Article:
In one-third of a mile, the Long Trail South reaches the col between the Chin (the true summit) and the Adam’s Apple. Here, the Hell Brook Trail and the Adam’s Apple Trail join the Long Trail. Since the junction (44.545639, -72.811772) is moderately sheltered, it’s a great spot to add an extra layer before popping further above treeline.

Credit: Doug Martland
Credit: Doug Martland

The Ridgeline

From the junction, the Long Trail South makes a sharp left, climbing the ridge toward Mansfield’s proper summit, the Chin. This section is open and exposed to the elements. If wind is coming from the west, this will be the first time you feel it.

Near the top of the summit cone, there are a few short-but-exposed sections that require scrambling and careful footwork. As you ascend, try to memorize the hand and foot holds for the descent.

Credit: Doug Martland
Credit: Doug Martland

The Summit

Mansfield’s summit is a large, flat alpine area that offers plenty of room to spread out. So, find a rock, sit back, and enjoy the broad, open summit (44.5430453, -72.815436) and incredible 360-degree views. Looking west, hikers can see Burlington and Lake Champlain, with New York’s Adirondacks in the distance. To the north is Canada! In the distance to the east are New Hampshire’s White Mountains. Finally, the Green Mountains spill out to the south.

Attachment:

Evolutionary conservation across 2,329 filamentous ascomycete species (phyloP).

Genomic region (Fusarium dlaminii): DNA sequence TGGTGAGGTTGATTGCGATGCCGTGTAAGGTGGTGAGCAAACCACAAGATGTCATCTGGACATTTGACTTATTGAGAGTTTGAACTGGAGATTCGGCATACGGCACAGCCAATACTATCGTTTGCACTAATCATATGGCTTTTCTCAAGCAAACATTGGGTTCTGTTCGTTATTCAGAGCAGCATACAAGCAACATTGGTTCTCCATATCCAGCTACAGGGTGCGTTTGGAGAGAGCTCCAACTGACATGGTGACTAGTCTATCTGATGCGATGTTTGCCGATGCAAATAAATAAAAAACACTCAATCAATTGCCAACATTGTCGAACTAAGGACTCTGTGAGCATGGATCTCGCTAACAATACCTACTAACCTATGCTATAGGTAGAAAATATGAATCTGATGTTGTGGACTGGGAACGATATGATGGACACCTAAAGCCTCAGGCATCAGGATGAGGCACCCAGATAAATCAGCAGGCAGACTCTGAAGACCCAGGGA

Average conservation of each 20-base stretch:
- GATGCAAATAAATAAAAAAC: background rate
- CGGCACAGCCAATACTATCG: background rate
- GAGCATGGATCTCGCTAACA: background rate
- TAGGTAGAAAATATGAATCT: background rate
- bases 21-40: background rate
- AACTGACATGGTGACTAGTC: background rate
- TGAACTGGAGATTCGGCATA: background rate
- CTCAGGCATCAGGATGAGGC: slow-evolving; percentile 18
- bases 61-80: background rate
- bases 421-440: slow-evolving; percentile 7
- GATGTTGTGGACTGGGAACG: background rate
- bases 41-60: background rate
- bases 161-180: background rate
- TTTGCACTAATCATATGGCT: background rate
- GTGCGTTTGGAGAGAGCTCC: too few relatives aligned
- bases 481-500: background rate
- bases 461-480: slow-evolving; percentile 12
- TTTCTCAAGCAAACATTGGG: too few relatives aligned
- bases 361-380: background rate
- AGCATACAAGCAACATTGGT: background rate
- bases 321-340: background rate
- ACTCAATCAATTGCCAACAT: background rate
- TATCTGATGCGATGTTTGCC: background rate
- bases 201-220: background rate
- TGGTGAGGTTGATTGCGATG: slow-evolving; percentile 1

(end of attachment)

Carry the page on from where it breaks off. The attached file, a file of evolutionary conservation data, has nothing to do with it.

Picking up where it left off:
Mount Mansfield is home to 200 acres of alpine tundra, and is one of only three places in the state of Vermont where it is found (Camel’s Hump and Mount Abraham being the other two). In addition to its rarity, alpine tundra is also very fragile and susceptible to human impact. Because of this, please stay on the rocks and in the designated paths when traveling above treeline.

Whenever you can pull yourself away from the summit, just retrace your steps to your car, first by taking the Long Trail North to the clearing. Use particular caution on the exposed portions of the ridge, as they can be harder during the descent. Once you’re back at the junction, continue on the Long Trail to Route 108.

Credit: Doug Martland
Credit: Doug Martland

Bonus Points

Hikers not ready to return to their car can make a short (five- to 10-minute) detour from the col to the Adam’s Apple (44.546573, -72.810353). The Adam’s Apple Trail offers great views of the Chin and Mansfield’s other features and is usually much less crowded than the Chin. Since it is also slightly less exposed to the weather, it’s a worthwhile objective if conditions put the true summit out of reach.

A longer detour—and one that requires pre-trip car shuttling or a short road march at the end— is to continue on the Long Trail South from the Chin, crossing all of Mansfield’s features. Over 1.5 miles of ridgeline hiking, you’ll pass the Lower Lip, the Upper Lip, the Mount Mansfield Peak Visitor Center, the parking lot for the Mount Mansfield Toll Road, and, finally, the Nose. From the Nose, hikers can head back to the Visitor Center, and then descend a short way on the Toll Road to link up with Haselton Trail, which ends at the base area of Stowe Mountain Resort. Alternately, arrange to have somebody pick you up at the top of the Toll Road.